The sun arose in all its splendour, and revealed more clearly to the horrified Englishmen all the wretchedness of the hold, but for a considerable time they did not speak. The circumstances in which they found themselves seemed to have bereft them of the faculty of speech. The morning advanced, and Yoosoof with his men, took a frugal breakfast, but they did not offer any to Harold or Disco. As these unfortunates had, however, supped heartily, they did not mind that. So much could not have been said for the slaves. They had received their last meal of uncooked rice and water, a very insufficient one, about thirty-six hours before, and as they watched the traders at breakfast, their glaring eyes told eloquently of their sufferings.

Had these been Yoosoof's valuable stock, his undamaged goods, he would have given them a sufficiency of food to have kept them up to condition as long as he possessed them; but being what they were, a very little drop of water and a few grains of raw rice at noon was deemed sufficient to prevent absolute starvation.

"How can you have the heart," said Harold at last turning to Yoosoof, "to treat these poor creatures so cruelly?"

Yoosoof shrugged his shoulders.

"My fader treat them so; I follow my fader's footsteps."

"But have you no pity for them? Don't you think they have hearts and feelings like ourselves?" returned Harold earnestly.

"No," replied the Arab coldly. "They have no feelings. Hard as the stone. They care not for mother, or child, or husband. Only brutes— cattle."

Harold was so disgusted with this reply that he relapsed into silence.

Towards the afternoon, while the dhow was running close in-shore, a vessel hove in sight on the horizon. A few minutes sufficed to show that it was a steamer. It was of course observed and closely watched by the slave-dealers as well as by Harold Seadrift and Disco Lillihammer, who became sanguinely hopeful that it might turn out to be a British man-of-war. Had they known that Yoosoof was equally anxious and hopeful on that point they would have been much surprised; but the wily Arab pretended to be greatly alarmed, and when the Union Jack became clearly visible his excitement increased. He gave some hurried orders to his men, who laughed sarcastically as they obeyed them.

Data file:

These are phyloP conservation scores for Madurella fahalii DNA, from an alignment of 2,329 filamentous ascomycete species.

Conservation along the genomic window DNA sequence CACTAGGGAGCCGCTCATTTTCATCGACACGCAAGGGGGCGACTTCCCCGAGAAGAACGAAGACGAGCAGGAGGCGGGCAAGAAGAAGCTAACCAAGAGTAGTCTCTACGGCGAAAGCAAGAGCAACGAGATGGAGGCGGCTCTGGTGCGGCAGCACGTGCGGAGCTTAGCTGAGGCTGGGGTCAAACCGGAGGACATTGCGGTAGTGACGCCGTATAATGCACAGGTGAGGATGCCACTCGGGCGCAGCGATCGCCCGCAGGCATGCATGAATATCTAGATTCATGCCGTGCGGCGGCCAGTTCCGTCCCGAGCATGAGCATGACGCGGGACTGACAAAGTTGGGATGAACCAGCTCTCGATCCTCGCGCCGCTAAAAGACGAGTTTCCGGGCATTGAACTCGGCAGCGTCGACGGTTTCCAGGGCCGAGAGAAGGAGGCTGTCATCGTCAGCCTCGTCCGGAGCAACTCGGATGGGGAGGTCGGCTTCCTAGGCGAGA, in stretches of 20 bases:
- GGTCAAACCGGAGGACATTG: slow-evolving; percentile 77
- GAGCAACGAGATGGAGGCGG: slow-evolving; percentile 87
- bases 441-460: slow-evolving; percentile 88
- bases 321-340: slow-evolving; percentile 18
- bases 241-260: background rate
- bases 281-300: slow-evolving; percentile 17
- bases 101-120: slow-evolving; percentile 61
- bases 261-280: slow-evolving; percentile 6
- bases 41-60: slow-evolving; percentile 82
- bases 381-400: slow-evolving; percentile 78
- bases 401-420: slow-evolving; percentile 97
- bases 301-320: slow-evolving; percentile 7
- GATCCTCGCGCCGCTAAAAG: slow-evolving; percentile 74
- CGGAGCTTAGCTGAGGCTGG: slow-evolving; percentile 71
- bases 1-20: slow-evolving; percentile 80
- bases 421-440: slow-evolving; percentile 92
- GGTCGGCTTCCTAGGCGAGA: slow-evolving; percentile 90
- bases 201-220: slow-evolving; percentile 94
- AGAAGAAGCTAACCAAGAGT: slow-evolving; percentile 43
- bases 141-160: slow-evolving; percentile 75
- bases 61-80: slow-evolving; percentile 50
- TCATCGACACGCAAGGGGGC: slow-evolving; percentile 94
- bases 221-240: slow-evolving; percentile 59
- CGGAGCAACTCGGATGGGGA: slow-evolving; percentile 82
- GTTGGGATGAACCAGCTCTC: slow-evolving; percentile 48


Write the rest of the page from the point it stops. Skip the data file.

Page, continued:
"Yoosoof," said Harold, with a slight feeling of exultation, "your plans seem about to miscarry!"

"No, they not miscarry yet," replied the Arab, with a grim smile.

"Tell me, Yoosoof," resumed Harold, prompted by strong curiosity, "why have you carried us off bound in this fashion?"

Another smile, more grim than the former, crossed the Arab's visage as he replied—"Me carry you off 'cause that sheep," pointing to the steamer, "lie not two mile off, near to town of Governor Letotti, when I first met you. We not want you to let thems know 'bout us, so I carry you off, and I bind you 'cause you strong."

"Ha! that's plain and reasonable," returned Harold, scarce able to restrain a laugh at the man's cool impudence. "But it would appear that some one else has carried the news; so, you see, you have been outwitted after all."